The cast is completed by Jimmy Alexander's haunting role of Jimmy and Meredith Da Silva's honest and relatable Heather (Will's girlfriend), as well as an award-deserving ensemble. The ensemble is well-rounded, featuring Jessica Alexander, Andrew Sardoni, David Medina, Clayton Riddley, Brandon Hines, Jamil Abdur-Rahman, Caitie Casey, Assata Davis, Haley Sweat, Maya Pinfield, Kylie Giliberto, Rachel Jones, and Jillian Poland. Hines is a spectacular communicator, Riddley is captivating, and Medina is heartbreaking, specifically in his moment of inspiration in "Are We The Waiting" (It should be mentioned that this song is incredibly staged and interpreted by the cast).
I could write a paragraph on each role, from leads to ensemble to on-stage band. Absolutely everyone gave 110% percent, never breaking character in moments that would have allowed for it. As is with every live theatrical performance, things go wrong. Some mics were not functioning at critical times. A violin tumbled from music stand to the stairs at one point, only to later come crashing to the ground in a scene change moment. Later, when the violinist came to play at a heightened moment, she found her violin grounded, out of tune, and not ready for a pivotal solo in her performance. Rather than distracting from the scene, she discreetly left the stage, tuned her instrument, and returned literally within a second of playing her essential final, breathtaking solo. Hats off, Assata Davis, you're a true professional. The band also features Greg Hersey on drums, David Ott on guitar, Sean Tillis on bass guitar, and Chelsea Chacon on piano. All phenomenal musicians, they add a layer of appeal to a stellar production.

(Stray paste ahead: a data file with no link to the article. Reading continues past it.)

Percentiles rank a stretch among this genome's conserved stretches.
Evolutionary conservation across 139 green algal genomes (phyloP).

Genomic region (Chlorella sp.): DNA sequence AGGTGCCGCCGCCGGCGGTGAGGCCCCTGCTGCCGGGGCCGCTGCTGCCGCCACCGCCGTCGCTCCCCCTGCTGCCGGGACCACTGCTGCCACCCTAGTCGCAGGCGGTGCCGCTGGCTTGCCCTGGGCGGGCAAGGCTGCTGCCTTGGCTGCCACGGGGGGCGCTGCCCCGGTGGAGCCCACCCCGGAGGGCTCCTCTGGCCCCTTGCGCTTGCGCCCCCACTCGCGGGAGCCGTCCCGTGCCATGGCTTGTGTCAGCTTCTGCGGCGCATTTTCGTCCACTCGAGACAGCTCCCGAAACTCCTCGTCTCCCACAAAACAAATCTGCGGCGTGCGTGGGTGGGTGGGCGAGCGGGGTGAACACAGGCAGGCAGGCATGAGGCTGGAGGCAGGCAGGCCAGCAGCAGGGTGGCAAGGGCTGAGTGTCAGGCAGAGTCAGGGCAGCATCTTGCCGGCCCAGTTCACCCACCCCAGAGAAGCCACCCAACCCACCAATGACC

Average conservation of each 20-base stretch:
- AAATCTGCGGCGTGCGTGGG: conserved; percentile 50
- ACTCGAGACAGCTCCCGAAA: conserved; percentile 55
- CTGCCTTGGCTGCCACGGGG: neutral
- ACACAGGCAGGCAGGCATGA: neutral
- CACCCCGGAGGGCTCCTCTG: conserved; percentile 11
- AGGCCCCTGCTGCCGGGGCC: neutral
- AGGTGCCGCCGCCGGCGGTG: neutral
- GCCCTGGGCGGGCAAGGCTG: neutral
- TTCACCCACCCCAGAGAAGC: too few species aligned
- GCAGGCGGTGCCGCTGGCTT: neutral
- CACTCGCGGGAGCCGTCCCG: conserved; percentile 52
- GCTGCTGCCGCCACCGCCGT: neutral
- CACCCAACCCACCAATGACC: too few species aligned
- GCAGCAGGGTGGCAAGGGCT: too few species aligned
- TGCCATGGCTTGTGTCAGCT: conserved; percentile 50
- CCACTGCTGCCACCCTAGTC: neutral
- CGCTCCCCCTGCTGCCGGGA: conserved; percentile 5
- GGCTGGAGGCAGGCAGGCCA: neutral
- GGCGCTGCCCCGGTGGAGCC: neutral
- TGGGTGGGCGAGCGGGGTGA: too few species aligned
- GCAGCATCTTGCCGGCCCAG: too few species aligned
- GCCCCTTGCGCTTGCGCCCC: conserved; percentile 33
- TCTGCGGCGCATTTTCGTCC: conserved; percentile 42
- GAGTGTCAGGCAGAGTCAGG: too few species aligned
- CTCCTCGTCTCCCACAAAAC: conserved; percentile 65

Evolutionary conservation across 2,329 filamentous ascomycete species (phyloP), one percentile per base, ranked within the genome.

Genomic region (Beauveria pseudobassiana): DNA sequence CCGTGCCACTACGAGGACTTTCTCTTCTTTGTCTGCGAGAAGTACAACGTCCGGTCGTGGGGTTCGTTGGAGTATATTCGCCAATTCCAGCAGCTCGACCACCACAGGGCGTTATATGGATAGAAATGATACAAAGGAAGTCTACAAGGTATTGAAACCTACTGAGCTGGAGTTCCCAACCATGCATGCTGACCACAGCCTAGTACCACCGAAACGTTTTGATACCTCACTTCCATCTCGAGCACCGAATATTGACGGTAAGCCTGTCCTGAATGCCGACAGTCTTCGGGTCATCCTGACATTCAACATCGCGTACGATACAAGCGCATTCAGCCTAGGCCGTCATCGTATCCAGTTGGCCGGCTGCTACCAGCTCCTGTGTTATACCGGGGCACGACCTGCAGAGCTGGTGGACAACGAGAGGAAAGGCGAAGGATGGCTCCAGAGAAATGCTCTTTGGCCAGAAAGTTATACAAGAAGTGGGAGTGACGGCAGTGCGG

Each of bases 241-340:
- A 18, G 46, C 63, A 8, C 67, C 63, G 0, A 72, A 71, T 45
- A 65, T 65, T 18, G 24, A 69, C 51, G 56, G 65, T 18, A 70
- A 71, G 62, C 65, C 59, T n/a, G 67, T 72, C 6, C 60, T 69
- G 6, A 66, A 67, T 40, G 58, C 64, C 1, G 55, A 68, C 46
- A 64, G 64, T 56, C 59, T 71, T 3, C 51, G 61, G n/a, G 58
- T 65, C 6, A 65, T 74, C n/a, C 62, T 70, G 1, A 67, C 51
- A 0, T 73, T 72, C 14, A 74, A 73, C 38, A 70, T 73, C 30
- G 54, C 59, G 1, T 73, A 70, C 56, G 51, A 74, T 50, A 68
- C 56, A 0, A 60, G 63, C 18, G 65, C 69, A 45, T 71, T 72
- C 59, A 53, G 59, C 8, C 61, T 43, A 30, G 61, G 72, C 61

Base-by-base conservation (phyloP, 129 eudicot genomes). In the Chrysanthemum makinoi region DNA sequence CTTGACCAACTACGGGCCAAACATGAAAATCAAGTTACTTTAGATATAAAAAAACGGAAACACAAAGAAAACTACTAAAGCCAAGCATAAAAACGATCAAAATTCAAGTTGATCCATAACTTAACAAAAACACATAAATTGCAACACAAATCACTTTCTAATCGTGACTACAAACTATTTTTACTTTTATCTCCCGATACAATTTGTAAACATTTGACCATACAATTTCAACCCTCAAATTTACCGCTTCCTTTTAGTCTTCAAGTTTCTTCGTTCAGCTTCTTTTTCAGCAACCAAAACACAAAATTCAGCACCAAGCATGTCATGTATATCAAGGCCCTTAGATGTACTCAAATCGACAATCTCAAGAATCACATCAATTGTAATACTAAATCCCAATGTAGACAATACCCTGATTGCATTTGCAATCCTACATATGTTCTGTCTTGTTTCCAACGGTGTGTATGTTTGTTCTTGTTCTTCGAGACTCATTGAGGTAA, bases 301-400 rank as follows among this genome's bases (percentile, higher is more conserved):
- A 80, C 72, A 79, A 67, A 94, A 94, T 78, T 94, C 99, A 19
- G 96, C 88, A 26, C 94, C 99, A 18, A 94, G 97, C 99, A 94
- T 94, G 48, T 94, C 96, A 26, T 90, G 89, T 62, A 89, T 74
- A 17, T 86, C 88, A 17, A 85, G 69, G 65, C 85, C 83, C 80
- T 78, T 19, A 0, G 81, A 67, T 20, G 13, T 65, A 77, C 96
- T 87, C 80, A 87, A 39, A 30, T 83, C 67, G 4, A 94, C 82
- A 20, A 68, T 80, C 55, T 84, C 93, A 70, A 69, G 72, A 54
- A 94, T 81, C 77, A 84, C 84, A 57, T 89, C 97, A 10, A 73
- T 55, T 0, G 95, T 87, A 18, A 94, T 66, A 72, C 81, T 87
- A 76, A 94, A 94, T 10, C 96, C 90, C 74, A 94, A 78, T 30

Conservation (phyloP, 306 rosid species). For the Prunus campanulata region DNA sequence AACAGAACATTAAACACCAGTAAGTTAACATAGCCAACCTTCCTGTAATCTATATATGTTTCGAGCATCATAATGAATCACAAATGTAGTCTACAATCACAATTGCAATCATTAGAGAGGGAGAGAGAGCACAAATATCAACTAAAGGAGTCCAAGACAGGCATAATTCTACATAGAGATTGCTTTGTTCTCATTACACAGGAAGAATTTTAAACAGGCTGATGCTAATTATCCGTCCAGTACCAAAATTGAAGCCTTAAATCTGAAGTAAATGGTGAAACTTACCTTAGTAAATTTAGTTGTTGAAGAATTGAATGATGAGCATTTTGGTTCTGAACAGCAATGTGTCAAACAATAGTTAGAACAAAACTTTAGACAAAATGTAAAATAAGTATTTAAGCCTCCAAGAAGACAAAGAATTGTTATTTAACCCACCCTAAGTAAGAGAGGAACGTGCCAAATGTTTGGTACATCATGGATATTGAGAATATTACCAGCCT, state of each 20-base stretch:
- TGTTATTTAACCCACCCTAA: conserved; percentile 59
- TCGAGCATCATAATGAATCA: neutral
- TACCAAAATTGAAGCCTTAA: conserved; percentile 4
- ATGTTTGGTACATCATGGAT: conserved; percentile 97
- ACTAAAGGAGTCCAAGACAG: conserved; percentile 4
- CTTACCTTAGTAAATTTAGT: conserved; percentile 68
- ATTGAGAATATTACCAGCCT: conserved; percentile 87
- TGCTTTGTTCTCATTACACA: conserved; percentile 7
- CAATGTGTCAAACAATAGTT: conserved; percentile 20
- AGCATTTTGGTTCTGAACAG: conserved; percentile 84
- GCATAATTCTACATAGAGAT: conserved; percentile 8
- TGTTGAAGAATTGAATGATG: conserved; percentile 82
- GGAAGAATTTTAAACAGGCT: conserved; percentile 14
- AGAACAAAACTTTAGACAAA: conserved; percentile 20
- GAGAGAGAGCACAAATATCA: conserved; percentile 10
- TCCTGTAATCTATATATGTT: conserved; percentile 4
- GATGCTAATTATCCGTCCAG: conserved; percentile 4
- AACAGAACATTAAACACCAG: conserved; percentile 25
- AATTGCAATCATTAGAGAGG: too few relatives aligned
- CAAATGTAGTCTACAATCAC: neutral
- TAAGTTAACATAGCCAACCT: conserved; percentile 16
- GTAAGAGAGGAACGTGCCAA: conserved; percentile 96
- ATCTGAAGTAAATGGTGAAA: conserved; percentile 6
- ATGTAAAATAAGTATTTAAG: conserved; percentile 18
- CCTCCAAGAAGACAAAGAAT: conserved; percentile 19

Daniel Dungan's lighting design is stellar. He accurately and delightfully interprets the blend of a rock concert and a stage play in a valiant accompaniment to an already emotional production. The show truly is improved and better because of his attention and skill.
Director Jocelyn Geronimo, who doubles as choreographer, has outdone herself and changed the standard for community theatre in Jacksonville. She does not miss a single nuance. Her intentional choices are reflective of a director who has poured over a script, studying every line and action, resulting in breathtaking character moments and heart-wrenching choreography. Geronimo's style spares no heartstring. She walks an extremely fine line- never asking for the audience to imagine something worse while simultaneously never stepping over the line into gratuitous depravity. Her cast gave her everything they had, and their commitment to her vision results in a show you absolutely cannot miss. I'll be going back, at least once more, for this incredibly relevant and necessary piece of art.
AMERICAN IDIOT is only running through August 12. This means you have three weekends left to catch this incredible production, and it should absolutely be your "cannot miss" show of the summer. Be sure to linger in the foyer and lobby: The Best Photo winner of FSCJ's Student Artist Series, Jarrod Rigby, is featured to accompany this show. His work inspires communication and encourages reflection, and are also available for purchase. Tickets for AMERICAN IDIOT are available here, and are selling fast, so click now and make sure you see this one-of-a-kind show.
Photos by Cathy Jones